A living symbol of the best Russian art coming to the Beav
Editors note: Directors Chair is a weekly column in which Kris Sabel, who is in charge of cultural programming for the Vail Valley Foundation, gives his expert take on shows not to be missed.Please forgive me if I include a great many quotes in reference to the upcoming performance by the Russian National Orchestra on Tuesday at 6:30 p.m., but they are too good to leave out. Hopefully these comments will help you appreciate how fortunate we are to be a part of this 14-city tour, which includes stops at the Davies Symphony Hall in San Francisco, the Orchestra Hall in Chicago and the Lincoln Center in New York City. The last time we had a major orchestra play the Vilar Center (The Bolshoi Symphony in 2000), you could feel the energy of the music pulse through your body. I expect a similar experience with the Russian National Orchestra. Quite frankly, the Vilar Center is as good as it gets for experiencing classical music, and the opportunity to see this renowned symphony orchestra perform in our intimate venue will be an exquisite event.Of the orchestras 1996 debut at the BBC Proms in London, the Evening Standard wrote, They played with such captivating beauty that the audience gave an involuntary sigh of pleasure. More recently, the orchestra was described as a living symbol of the best in Russian art by the Miami Herald and as close to perfect as one could hope for by the Trinity Mirror. Gramophone magazine called the first Russian National Orchestra compact disc in 1991 an awe-inspiring experience; should human beings be able to play like this? and listed it as the best recording of Tchaikovskys Pathetique in history. Since then, the orchestra has made more than 50 recordings. Their recording of Prokofievs Peter and the Wolf was the winner of a 2004 Grammy Award, making the orchestra the first Russian orchestra ever to win the recording industrys highest honor. The Russian National Orchestra is Russias first orchestra since 1917 to be free of government control. It is supported entirely by private funding and governed by a distinguished multinational board of trustees. Called classical musics feel-good story of the decade by International Arts Manager, the Russian National Orchestra is an artistic treasure that truly belongs to the entire world. Now in its 12th season, the orchestra is firmly established as one of the worlds finest ensembles.Tuesday evenings performance will be conducted by Vladimir Jurowski and will include Schuberts Symphony No. 8 (unfinished) as completed by Anton Safronov, a contemporary Russian composer, and Brahams Piano Concerto No. 1, with guest soloist Stephen Hough. Hough is regarded as one of the most important and distinctive pianists of his generation. The most perfect piano playing conceivable, wrote The Guardian. A virtuoso who begins where others leave off, raved the Washington Post. He has received numerous awards in his career, including a Genius Fellowship (half a million dollars) from the MacArthur Foundation, the only musician to ever receive this award. He has made over 40 CDs, and is the only soloist to have won Gramophone magazines Record of the Year Award twice. Jurowski is in his second season as principal guest conductor with the RNO. He has been the music director of the Glyndebourne Festival Opera since 2001 and took over as principal conductor of the London Philharmonic Orchestra this year. During recent seasons he made highly successful debuts with such orchestras as the Los Angeles Philharmonic, Berlin Philharmonic, The Philadelphia Orchestra and many others. In May 2007, Jurowski received the 2Royal Philharmonic Society Music Award for Conductor of the Year. Earlier this year he returned to the Metropolitan Opera to lead a new production of Hansel und Gretel. Does this concert have your attention yet? It certainly has mine. Please join us for this wonderful evening. I hope to see you at the Vilar Center.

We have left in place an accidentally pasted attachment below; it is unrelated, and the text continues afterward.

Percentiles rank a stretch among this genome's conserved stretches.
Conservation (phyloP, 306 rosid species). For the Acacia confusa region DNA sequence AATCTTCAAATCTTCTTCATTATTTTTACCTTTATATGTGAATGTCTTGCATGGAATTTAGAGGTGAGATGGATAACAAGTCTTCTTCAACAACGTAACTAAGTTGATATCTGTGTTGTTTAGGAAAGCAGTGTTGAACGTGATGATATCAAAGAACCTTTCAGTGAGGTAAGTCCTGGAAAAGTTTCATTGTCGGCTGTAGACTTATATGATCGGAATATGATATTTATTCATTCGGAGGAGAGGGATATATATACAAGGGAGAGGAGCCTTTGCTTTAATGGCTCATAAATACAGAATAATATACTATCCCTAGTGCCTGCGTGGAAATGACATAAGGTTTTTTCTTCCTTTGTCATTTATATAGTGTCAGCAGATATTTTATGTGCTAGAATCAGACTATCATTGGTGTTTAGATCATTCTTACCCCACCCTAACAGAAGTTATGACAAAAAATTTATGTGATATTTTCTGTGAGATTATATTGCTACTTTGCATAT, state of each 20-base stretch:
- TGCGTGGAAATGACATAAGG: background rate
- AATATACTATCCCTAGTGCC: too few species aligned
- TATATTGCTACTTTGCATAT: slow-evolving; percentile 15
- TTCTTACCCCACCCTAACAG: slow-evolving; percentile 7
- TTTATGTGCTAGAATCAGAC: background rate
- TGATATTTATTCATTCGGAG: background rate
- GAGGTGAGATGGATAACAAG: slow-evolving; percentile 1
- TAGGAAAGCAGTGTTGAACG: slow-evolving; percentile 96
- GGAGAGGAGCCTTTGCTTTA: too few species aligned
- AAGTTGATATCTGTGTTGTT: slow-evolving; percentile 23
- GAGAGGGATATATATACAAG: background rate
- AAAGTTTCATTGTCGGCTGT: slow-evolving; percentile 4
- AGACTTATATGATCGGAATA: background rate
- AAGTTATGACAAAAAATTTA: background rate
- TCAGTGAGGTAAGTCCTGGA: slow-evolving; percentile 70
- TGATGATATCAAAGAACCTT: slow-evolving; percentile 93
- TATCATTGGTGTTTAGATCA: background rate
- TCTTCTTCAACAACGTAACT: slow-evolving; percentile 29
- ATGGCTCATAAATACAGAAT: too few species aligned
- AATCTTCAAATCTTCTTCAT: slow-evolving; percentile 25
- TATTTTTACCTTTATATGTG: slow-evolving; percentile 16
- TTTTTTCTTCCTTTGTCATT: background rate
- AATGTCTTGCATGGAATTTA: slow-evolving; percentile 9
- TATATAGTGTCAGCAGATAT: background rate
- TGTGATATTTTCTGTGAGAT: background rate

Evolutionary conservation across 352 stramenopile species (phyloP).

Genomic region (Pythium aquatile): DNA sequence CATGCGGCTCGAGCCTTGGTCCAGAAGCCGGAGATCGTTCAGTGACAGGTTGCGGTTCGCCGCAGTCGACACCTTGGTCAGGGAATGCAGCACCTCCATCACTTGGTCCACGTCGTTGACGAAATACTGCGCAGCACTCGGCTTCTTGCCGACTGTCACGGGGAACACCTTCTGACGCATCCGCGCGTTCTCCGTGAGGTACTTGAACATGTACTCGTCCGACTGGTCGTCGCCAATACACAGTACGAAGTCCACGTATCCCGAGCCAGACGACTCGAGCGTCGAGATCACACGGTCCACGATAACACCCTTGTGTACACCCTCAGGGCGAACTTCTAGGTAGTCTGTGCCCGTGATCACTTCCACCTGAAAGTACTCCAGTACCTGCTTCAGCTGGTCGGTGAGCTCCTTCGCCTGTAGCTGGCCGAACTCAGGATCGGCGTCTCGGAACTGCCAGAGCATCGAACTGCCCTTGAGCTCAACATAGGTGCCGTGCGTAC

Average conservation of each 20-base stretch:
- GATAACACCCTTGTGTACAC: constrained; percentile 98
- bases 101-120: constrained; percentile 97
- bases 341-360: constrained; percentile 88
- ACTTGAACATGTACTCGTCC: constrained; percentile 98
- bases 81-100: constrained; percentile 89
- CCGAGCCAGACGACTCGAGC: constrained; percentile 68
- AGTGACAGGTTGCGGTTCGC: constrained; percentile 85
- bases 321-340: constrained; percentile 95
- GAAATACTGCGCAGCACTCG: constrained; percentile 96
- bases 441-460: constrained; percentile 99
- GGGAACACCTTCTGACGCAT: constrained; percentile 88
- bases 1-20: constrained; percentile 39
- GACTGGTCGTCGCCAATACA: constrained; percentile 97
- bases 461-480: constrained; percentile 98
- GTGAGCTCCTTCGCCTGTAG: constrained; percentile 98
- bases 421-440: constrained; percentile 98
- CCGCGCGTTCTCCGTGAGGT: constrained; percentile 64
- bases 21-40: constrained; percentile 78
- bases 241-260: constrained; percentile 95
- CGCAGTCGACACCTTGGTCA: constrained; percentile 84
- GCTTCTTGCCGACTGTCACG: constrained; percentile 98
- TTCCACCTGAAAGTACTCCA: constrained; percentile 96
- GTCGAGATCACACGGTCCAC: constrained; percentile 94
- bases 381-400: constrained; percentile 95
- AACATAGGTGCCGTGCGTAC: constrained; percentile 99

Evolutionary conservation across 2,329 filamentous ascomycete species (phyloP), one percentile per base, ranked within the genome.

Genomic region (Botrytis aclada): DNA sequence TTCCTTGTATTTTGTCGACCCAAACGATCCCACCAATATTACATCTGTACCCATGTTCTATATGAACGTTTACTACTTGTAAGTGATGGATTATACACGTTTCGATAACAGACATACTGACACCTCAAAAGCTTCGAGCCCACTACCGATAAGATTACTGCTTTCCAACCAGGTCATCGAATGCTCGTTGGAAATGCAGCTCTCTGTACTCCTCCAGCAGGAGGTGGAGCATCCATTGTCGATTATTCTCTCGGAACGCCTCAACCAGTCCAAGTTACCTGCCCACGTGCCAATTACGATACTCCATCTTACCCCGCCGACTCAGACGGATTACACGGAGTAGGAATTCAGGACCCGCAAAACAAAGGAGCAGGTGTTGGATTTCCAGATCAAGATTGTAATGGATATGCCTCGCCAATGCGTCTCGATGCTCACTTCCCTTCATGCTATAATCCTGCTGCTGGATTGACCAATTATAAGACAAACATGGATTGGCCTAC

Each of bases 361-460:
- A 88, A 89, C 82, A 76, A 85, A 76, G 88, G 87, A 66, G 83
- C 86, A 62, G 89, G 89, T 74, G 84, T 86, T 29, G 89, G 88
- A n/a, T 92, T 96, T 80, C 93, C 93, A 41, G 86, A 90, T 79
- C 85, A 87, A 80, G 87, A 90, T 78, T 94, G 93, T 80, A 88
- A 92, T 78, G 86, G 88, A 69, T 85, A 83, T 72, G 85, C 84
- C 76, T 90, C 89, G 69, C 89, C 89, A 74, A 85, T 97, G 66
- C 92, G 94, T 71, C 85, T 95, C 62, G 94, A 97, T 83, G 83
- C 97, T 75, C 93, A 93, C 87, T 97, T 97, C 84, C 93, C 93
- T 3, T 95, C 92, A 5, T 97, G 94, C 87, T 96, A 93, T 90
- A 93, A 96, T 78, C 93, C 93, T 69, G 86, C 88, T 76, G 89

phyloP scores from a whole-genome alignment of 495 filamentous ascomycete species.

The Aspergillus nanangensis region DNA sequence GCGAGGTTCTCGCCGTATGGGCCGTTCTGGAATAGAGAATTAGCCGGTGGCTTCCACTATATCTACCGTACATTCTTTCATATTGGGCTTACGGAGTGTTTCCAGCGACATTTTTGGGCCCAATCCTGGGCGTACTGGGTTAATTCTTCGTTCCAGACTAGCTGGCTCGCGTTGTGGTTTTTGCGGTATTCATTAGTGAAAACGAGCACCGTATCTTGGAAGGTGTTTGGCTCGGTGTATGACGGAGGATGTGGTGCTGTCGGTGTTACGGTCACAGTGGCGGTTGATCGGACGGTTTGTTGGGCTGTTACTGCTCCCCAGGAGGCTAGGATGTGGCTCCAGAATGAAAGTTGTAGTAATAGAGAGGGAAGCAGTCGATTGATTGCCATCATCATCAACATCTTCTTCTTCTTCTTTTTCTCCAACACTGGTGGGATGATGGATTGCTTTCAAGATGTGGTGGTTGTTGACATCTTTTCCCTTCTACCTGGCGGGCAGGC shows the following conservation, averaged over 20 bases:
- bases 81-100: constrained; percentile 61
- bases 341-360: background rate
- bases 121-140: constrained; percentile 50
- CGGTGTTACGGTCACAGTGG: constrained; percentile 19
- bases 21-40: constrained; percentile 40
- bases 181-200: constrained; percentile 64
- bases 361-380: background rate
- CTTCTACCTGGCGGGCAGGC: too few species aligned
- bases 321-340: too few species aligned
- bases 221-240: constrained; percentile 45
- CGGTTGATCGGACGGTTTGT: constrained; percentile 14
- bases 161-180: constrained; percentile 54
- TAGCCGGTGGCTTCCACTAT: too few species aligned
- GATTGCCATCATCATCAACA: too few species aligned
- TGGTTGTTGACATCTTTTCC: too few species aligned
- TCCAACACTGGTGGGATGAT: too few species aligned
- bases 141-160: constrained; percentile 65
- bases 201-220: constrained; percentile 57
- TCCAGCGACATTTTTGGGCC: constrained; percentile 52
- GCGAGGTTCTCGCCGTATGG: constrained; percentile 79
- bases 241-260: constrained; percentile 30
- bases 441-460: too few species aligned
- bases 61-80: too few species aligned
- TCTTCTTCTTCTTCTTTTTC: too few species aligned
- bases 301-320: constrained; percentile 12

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In Eagle County, the most commonly reported dead bird has been the Wilson’s warbler, which is yellow. Dead yellow-rumped warblers have also been a common sight.